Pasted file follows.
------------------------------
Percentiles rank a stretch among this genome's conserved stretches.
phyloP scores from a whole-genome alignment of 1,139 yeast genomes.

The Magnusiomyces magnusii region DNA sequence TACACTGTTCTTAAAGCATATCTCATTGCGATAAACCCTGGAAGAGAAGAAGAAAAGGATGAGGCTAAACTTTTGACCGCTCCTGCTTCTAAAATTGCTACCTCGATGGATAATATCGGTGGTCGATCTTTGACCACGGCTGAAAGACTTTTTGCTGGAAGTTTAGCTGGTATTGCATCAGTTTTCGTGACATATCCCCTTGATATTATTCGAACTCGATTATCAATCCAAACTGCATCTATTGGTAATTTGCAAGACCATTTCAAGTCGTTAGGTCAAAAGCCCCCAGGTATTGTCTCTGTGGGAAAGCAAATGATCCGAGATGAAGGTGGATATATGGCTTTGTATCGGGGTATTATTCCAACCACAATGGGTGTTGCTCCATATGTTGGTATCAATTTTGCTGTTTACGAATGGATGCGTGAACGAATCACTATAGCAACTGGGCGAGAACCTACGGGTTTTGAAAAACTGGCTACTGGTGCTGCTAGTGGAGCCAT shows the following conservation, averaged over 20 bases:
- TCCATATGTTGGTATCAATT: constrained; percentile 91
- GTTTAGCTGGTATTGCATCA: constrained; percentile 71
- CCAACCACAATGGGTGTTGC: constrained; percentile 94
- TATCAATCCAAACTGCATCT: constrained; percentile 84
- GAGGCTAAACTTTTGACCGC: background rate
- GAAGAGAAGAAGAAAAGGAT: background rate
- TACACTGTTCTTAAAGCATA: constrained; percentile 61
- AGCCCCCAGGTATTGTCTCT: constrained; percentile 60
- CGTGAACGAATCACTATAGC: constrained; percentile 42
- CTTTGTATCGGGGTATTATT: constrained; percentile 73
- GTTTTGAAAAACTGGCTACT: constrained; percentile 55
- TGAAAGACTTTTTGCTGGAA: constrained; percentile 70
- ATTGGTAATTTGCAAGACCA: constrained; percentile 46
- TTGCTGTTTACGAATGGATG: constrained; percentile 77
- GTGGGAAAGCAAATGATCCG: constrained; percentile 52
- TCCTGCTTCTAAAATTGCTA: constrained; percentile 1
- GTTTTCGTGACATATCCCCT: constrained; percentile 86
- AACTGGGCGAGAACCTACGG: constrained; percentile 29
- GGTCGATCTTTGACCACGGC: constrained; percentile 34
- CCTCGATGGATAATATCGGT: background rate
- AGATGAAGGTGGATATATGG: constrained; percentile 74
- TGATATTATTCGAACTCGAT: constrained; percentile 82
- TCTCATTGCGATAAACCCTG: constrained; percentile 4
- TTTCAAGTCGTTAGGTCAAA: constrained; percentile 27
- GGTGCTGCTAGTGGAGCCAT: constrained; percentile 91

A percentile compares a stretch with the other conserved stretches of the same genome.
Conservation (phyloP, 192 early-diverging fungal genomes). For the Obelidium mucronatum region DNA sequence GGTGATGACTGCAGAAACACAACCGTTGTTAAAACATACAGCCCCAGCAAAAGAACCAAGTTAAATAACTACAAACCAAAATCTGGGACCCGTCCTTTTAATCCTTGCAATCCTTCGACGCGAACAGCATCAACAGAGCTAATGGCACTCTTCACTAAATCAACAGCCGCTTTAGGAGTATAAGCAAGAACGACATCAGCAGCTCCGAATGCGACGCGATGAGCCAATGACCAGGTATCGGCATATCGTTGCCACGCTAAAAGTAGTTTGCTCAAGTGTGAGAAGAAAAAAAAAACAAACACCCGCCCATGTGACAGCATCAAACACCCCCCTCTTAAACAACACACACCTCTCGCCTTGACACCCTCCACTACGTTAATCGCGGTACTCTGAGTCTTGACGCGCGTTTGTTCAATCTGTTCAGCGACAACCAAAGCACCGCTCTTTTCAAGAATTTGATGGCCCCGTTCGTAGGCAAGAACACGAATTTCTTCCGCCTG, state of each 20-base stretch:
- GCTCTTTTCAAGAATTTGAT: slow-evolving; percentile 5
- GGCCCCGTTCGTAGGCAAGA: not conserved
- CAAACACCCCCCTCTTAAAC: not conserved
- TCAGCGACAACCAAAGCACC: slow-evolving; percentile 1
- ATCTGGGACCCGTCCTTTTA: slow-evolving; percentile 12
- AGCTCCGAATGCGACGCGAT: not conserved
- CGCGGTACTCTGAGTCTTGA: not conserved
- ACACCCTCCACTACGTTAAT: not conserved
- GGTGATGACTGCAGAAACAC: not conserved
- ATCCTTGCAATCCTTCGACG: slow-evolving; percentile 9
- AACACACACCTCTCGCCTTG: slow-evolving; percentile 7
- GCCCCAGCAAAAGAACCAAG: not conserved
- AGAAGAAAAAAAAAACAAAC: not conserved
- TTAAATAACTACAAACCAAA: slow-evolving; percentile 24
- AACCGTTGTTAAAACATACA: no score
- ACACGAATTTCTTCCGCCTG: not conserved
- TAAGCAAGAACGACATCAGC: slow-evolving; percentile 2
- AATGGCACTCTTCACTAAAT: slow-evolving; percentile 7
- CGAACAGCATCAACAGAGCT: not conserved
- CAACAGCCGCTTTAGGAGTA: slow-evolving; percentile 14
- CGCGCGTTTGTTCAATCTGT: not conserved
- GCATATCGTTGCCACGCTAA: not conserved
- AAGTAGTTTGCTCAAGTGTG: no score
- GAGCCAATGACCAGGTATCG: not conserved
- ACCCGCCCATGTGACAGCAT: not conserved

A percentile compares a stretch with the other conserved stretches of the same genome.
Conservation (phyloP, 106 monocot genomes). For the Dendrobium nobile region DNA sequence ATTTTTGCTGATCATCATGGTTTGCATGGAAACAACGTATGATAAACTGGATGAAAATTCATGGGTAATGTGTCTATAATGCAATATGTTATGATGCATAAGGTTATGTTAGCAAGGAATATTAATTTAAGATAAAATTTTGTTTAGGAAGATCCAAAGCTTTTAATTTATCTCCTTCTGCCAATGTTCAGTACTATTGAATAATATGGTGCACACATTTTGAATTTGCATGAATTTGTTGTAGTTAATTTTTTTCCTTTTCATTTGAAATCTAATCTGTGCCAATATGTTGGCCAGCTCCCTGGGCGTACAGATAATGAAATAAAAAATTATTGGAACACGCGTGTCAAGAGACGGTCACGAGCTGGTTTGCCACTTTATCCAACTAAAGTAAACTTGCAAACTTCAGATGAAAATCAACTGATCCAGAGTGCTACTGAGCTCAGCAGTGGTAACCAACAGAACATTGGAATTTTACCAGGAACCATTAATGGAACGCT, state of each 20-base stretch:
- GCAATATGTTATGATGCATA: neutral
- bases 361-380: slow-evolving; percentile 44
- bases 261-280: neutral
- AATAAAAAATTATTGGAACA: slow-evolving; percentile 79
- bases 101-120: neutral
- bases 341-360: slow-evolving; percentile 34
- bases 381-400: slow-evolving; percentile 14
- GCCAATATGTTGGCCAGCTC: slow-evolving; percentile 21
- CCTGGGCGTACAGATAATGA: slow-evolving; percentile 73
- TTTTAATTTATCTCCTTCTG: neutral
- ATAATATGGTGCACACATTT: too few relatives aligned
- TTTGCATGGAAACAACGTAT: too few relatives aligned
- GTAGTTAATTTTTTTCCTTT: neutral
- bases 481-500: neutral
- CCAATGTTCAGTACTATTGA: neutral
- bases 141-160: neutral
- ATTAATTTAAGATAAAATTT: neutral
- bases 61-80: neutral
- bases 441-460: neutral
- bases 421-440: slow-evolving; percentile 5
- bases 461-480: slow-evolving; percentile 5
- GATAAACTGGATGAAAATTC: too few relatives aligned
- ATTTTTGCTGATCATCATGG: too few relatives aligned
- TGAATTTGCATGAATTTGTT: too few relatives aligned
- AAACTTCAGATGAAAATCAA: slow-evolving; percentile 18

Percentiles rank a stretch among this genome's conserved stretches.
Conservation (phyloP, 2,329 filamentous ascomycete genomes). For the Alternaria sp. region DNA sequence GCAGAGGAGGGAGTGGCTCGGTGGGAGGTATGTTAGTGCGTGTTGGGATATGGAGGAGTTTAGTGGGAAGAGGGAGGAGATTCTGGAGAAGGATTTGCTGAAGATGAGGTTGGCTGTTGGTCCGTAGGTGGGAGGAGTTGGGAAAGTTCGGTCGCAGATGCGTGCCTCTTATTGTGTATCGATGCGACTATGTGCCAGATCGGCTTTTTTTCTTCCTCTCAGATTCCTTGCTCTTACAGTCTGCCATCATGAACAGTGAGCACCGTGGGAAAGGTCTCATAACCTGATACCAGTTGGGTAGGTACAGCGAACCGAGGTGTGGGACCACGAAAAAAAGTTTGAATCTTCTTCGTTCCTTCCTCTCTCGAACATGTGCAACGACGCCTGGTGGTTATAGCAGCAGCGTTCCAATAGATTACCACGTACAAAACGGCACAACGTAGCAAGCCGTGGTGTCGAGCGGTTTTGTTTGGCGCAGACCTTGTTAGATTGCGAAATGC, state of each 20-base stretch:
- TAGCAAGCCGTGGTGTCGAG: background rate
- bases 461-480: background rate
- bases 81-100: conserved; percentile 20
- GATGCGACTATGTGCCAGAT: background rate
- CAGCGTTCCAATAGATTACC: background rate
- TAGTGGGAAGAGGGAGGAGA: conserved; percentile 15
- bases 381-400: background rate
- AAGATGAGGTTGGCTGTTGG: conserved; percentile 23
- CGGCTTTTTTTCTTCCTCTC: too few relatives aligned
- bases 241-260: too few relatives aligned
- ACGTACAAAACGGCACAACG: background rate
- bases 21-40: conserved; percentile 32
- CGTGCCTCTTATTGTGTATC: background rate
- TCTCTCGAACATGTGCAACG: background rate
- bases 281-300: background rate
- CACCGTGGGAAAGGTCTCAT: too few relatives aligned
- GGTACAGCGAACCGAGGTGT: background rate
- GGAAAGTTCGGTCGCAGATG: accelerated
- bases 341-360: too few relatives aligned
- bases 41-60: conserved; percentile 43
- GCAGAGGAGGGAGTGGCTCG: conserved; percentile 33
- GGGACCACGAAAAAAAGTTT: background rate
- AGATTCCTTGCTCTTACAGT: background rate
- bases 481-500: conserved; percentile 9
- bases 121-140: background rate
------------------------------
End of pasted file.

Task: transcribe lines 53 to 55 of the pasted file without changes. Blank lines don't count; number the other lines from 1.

- AAGTAGTTTGCTCAAGTGTG: no score
- GAGCCAATGACCAGGTATCG: not conserved
- ACCCGCCCATGTGACAGCAT: not conserved